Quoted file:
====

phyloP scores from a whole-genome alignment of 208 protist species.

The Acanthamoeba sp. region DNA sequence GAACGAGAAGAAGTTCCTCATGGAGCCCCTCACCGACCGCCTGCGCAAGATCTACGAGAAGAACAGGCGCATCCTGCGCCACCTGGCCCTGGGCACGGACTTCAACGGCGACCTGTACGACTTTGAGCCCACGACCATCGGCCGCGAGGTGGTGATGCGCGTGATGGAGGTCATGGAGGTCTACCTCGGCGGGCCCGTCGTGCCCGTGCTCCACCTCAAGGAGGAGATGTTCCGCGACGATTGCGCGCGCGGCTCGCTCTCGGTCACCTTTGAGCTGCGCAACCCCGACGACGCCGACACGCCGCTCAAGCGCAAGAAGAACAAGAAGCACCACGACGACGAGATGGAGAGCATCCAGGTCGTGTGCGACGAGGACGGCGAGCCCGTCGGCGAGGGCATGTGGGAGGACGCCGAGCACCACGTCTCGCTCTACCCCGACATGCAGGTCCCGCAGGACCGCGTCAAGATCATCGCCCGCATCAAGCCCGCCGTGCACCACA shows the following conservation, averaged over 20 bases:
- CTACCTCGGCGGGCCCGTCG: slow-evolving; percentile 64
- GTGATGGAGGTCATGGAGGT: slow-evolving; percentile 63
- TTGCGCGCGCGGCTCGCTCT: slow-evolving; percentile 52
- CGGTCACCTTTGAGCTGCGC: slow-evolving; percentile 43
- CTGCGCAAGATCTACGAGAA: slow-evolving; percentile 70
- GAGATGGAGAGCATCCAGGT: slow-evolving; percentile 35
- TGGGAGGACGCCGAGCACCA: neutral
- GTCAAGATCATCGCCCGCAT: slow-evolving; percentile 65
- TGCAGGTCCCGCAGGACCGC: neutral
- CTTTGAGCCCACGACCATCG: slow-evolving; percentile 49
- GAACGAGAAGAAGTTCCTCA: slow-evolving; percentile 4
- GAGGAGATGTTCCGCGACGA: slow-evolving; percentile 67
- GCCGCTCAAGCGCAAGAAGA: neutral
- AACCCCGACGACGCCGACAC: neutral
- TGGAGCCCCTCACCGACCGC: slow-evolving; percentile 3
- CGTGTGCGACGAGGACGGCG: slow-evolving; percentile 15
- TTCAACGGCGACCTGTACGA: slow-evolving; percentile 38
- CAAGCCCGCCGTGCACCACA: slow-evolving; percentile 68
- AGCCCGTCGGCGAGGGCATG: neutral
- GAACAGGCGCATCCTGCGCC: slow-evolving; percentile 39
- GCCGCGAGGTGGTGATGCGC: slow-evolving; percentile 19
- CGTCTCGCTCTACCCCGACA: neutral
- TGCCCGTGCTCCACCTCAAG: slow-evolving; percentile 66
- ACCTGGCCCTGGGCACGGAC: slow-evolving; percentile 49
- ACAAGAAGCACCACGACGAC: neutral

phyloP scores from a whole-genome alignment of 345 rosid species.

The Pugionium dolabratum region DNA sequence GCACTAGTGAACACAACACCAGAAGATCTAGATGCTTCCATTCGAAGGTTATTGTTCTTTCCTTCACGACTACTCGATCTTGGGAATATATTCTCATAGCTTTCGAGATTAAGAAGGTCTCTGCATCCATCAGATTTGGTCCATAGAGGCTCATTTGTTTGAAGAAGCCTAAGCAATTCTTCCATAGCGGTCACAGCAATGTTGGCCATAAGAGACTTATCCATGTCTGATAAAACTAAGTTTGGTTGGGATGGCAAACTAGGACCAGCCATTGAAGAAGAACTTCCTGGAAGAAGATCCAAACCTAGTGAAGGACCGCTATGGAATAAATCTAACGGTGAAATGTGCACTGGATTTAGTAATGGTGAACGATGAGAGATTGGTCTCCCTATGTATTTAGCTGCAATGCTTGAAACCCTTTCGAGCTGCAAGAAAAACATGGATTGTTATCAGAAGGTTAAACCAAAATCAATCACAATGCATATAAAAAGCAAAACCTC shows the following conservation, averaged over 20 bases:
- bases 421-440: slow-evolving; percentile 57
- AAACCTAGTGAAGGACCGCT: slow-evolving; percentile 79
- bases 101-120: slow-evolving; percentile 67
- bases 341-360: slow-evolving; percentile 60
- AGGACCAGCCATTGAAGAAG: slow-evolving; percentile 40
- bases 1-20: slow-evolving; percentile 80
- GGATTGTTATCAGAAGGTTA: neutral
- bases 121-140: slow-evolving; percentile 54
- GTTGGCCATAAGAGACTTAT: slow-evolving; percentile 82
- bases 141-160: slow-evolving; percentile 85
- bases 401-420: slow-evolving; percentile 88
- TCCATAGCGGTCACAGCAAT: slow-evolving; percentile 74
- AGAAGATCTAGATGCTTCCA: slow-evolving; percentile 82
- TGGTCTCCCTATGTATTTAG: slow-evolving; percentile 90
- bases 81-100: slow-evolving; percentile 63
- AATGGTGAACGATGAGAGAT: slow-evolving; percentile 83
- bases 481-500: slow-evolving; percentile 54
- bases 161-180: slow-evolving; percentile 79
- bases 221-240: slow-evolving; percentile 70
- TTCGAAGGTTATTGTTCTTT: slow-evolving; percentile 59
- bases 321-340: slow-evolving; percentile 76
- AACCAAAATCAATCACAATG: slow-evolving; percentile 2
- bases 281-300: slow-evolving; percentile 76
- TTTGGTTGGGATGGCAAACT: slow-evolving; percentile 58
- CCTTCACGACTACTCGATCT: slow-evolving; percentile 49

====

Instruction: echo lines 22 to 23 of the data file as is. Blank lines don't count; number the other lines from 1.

- GAACAGGCGCATCCTGCGCC: slow-evolving; percentile 39
- GCCGCGAGGTGGTGATGCGC: slow-evolving; percentile 19